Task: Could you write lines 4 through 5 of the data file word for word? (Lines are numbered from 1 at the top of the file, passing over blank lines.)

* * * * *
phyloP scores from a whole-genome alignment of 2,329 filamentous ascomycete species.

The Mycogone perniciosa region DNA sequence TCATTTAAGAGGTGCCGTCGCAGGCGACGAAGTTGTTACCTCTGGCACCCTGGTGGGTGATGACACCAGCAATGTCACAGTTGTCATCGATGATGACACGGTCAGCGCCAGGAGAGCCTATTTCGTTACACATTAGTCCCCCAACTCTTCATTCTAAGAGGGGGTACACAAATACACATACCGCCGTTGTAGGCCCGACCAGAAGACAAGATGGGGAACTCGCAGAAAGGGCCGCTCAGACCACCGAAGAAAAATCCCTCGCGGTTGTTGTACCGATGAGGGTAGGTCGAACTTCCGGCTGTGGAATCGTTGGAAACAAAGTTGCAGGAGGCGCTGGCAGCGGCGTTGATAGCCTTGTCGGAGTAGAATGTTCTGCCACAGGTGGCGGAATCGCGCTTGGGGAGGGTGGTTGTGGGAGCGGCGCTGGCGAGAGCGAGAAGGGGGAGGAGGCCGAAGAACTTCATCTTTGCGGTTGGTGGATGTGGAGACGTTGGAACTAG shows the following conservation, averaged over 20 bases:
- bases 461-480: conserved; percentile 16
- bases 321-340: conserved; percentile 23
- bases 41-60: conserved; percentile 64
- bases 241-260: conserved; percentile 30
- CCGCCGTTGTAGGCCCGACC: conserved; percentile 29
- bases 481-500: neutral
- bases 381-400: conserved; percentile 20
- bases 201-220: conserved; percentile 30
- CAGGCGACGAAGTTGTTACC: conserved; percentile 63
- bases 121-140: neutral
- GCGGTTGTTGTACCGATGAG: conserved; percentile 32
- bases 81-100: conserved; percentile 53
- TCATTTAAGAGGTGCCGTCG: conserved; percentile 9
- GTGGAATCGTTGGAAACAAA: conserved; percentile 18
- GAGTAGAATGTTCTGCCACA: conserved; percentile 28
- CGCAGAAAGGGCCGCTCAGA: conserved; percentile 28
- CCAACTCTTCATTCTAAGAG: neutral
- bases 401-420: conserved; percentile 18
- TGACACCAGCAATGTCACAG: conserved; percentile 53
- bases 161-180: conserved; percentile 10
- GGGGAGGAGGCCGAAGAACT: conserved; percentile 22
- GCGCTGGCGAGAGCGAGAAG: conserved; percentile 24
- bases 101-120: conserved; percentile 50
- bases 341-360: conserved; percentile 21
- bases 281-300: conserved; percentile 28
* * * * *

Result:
- bases 321-340: conserved; percentile 23
- bases 41-60: conserved; percentile 64